1. bellacaledonia says:

        Do you assume that Scots should accept the same level of ‘compatibility’ when going and settling abroad?

      2. Bruce says:

        Yes, I think it would be reasonable to expect I would have to meet certain standards to assure entry to another country. Doesn’t Australia have certain entry requirements already?
        When I say compatibility I have in mind the following, which is of course pure conjecture on my part.
        Post WW2 Scotland had a reasonably large influx of people from Poland and Italy. These people were assimilated without too much bother because they don’t look that much different from us and shared similar religious faiths. Compare and contrast with what has happened in areas of the UK which have seen mass immigration of people from predominantly Muslim countries. These people often don’t look as much like us (shouldn’t matter but often does in real life) and often have religious beliefs which are incompatible with every other faith on the planet. These areas often become ghettoised rather than integrated, intentionally so. Couple this with an international Islamic political movement and you have the perfect recipe for future unrest.
        I do not propose a “fortress Scotland” merely that we are not naive to the societal effects of unchecked immigration. Before I am shouted down for my non pc racism etc etc let me just say I wish we lived in a world where everyone got along and everything was cuddly, but we don’t and we have to realise that.

        1. Peter A Bell says:

          Your ignorance of Islam does you no credit at all. Far from being “incompatible with every other faith on the planet”, Islam shares common roots with the other Abrahamic religions – Christianity and Judaism. If you are going to comment on such matters do yourself a favour and at least glance at a relevant Wikipedia article first.

          It is ignorance such as you display which is the real barrier to integration.

      3. Bruce says:

        Groan….. I know the Abrahamic root to Islam. In your haste to attack me you have forgotten to try and understand what it is I’m trying to say.
        Not trying to get into a religious discussion but do you really think Islam, Judaism and Christianity teach tolerance and understanding of one another?

        1. Peter A Bell says:

          Kindly leave me out of your sectarian shit-stirring.

  8. Scott MacDonald says:

    Well done Maggie, you should be proud of what you achieved and not at all disheartened by the result. If it hadn’t been for the UKIP effect and the tactical SNP vote I am sure you would have pulled it off.

  9. Political Tourist says:

    Anybody blaming the Green Party for the UKIP needs to re-examine their politics.
    Shades of the Labour Party for decades in Scotland.
    We voted Labour in our tens of thousands and ended up with Maggie and co.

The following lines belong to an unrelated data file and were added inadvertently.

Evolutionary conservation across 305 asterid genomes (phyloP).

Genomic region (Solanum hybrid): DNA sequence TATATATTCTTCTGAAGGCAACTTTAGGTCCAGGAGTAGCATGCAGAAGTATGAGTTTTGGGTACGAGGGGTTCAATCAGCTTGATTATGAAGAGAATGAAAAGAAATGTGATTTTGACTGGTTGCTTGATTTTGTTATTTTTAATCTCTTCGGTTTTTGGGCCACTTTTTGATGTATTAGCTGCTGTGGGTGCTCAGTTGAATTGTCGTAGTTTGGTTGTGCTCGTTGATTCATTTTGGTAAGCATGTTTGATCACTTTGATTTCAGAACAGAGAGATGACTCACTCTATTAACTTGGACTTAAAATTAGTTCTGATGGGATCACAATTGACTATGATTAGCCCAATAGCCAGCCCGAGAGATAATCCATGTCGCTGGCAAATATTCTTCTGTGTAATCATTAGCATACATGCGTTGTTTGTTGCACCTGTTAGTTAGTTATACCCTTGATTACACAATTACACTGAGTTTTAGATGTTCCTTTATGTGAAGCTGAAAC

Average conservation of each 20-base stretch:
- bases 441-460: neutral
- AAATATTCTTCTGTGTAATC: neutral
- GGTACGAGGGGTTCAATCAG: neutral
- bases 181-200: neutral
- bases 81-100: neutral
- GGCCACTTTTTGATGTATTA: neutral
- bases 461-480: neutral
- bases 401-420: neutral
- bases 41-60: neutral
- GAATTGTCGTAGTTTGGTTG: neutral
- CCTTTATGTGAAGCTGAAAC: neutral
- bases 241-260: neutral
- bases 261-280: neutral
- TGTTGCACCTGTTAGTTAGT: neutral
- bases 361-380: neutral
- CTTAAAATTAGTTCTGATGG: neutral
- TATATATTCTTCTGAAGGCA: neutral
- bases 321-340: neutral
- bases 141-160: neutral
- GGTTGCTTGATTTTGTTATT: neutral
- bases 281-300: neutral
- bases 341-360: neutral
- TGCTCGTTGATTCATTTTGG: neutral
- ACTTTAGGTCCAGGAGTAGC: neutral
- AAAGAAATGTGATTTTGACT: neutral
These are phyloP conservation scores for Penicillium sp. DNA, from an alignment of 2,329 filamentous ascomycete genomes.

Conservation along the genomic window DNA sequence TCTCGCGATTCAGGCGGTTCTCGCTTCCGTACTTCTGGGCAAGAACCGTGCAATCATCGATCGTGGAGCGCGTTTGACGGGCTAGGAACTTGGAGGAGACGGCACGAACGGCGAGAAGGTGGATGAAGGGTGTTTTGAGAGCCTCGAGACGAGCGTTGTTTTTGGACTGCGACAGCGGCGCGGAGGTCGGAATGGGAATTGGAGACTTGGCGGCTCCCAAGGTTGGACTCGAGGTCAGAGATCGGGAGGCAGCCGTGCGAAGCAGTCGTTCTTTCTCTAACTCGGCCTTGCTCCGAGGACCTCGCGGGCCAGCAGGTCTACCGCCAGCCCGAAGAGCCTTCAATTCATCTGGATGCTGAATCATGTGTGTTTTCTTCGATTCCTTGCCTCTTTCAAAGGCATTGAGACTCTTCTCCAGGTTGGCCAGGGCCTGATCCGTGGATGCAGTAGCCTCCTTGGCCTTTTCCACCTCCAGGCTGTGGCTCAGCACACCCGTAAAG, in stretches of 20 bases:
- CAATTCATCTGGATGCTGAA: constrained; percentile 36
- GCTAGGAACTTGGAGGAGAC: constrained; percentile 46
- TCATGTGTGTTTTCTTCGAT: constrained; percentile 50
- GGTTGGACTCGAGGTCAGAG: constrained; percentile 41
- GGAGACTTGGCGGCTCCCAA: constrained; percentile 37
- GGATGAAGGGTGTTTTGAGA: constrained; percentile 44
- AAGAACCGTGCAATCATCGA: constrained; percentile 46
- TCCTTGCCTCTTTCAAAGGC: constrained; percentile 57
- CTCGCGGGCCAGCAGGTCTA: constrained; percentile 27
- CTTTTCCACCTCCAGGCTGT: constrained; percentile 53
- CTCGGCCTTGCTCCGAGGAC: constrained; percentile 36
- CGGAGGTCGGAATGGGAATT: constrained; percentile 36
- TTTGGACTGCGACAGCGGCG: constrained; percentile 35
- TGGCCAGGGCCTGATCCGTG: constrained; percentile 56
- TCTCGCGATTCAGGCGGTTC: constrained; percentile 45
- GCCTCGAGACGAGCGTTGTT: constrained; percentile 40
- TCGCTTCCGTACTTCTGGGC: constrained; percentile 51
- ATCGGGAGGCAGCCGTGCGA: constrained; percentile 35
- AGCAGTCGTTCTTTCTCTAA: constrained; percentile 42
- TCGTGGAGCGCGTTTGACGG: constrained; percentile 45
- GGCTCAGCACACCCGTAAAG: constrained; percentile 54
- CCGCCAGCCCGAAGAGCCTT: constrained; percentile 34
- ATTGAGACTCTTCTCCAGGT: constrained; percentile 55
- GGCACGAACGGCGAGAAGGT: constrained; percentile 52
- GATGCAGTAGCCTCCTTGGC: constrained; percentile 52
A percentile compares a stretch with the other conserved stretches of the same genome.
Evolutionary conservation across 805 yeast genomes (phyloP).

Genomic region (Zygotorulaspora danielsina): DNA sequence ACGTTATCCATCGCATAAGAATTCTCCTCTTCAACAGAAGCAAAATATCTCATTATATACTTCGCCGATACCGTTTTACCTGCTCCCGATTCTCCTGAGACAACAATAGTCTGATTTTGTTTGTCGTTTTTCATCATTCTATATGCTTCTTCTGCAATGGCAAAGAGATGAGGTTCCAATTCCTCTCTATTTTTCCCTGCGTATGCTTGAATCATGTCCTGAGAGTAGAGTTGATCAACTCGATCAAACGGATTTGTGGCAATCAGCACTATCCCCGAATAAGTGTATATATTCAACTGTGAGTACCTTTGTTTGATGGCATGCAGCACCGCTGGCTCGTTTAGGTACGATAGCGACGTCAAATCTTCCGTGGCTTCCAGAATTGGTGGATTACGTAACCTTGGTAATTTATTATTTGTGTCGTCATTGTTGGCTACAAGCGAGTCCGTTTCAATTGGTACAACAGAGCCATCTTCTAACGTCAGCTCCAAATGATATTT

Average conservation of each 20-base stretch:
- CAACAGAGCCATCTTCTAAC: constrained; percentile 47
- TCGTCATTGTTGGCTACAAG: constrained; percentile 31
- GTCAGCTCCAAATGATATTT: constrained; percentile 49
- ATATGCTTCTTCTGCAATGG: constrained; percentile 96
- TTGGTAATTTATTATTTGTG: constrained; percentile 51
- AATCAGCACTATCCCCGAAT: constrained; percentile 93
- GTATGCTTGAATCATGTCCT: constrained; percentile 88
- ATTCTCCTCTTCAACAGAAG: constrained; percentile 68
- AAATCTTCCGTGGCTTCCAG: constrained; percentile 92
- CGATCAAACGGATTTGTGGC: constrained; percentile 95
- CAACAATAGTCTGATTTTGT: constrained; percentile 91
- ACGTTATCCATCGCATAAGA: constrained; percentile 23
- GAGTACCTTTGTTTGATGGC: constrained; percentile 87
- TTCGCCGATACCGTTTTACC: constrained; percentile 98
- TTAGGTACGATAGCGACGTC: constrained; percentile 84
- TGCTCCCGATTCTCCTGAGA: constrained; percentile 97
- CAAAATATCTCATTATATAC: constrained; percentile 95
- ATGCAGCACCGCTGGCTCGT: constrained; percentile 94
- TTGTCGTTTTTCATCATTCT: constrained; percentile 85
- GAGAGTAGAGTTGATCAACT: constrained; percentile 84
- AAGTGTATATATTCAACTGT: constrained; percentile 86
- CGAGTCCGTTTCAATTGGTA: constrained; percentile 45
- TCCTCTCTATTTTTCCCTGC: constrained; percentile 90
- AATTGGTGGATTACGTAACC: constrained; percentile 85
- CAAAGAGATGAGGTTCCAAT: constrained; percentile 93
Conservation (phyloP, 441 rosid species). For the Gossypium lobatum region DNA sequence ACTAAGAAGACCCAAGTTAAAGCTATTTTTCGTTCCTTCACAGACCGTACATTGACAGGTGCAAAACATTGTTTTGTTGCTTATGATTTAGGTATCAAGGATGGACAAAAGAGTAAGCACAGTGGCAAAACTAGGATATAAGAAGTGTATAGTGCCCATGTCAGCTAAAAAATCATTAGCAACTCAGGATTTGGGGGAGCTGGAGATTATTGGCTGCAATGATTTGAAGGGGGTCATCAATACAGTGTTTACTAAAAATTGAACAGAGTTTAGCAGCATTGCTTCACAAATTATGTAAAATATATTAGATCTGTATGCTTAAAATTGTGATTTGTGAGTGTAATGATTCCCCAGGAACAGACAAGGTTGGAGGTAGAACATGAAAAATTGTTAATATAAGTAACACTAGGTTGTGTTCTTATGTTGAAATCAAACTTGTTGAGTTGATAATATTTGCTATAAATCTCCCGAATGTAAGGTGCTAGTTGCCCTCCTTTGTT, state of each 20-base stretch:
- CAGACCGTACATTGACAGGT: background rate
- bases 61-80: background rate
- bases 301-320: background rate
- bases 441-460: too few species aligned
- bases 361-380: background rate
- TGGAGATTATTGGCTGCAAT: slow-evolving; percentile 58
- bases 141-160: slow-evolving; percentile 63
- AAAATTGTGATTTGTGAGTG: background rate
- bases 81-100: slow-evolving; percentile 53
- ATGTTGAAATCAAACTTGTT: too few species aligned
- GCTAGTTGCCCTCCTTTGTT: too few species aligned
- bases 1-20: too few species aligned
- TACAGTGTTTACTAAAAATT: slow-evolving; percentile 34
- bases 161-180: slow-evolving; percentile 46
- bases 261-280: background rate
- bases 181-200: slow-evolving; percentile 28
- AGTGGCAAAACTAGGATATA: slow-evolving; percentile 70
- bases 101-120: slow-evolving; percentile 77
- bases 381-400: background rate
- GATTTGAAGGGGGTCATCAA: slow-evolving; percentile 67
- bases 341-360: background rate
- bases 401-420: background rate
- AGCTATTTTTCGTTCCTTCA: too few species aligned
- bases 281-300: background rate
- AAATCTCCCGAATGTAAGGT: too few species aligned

The reality is there’s a nasty right-wing element across Scotland.
    It might have been beaten down over the years because of lack of empathy over the years from Maggie and her ilk.
    It sure looks like it’s back.
    And wee Ruth Davidson ain’t leading it.

    1. Peter A Bell says:

      Recognising the fact that Ukip would not have won that seat had more Green and LibDem voters voted tactically for the SNP is not a matter of blame or even politics. It is a matter of acknowledging the reality and accepting the arithmetic.

  10. Douglas says:

    This seemed to me to be a lacklustre campaign from both the Greens and the SNP, though maybe I am being unfair.

    First and foremost, would it not have been an advantage for the Greens and the SNP to stand on the same ticket on this occasion? I don’t know how easy that would have been at the practical level, but we would certainly have kept UKIP out that way. And we would have gained momentum for the referendum. Was that ever a serious possibility, does anybody know?

    In terms of the wider issue of Europe and UKIP’s discourse, it can only be answered by left wing politics. The shabby treatment of low paid workers, the abysmal minimum wage, the housing crisis, zero hour contracts, the demise of the trade unionism, these are the things which create insecurity, fear and resentment among working people much more than the arrival of European immigrants.

    These are all the politics supported by the Tories and the Labour Party, no wonder they have no answer to UKIP, it is their policies which led to UKIP appearing in the first place.

    In the wider context, the EU have been asking for this massive European wide protest which finds its expression in UKIP in these isles for a long time. We get Mr Barroso saying how much he wants the UK to stay in the EU, and the next day telling us that it would “impossible” for Scotland to join. So, Barroso, as the Head of the Commission, is not a man you can take seriously.

    Worth mentioning too, with regard to RIC, the spectacular result of Podemos (We Can) in Spain. A grassroots party which has sprung from the indignados movement and which took 12% of the national vote and 6 seats at its first ever election.

    Worth mentioning too that, instead of drawing the 6,000 monthly salary Euro MP’s get paid each month, Podemos’ six Euro MP’s have capped their salary at three times the minimum wage, which means that they will be getting paid close to 2,000 Euros a month, with the rest going back into the party and/or into social causes.

    That is what I call progressive politics, politics as a public service.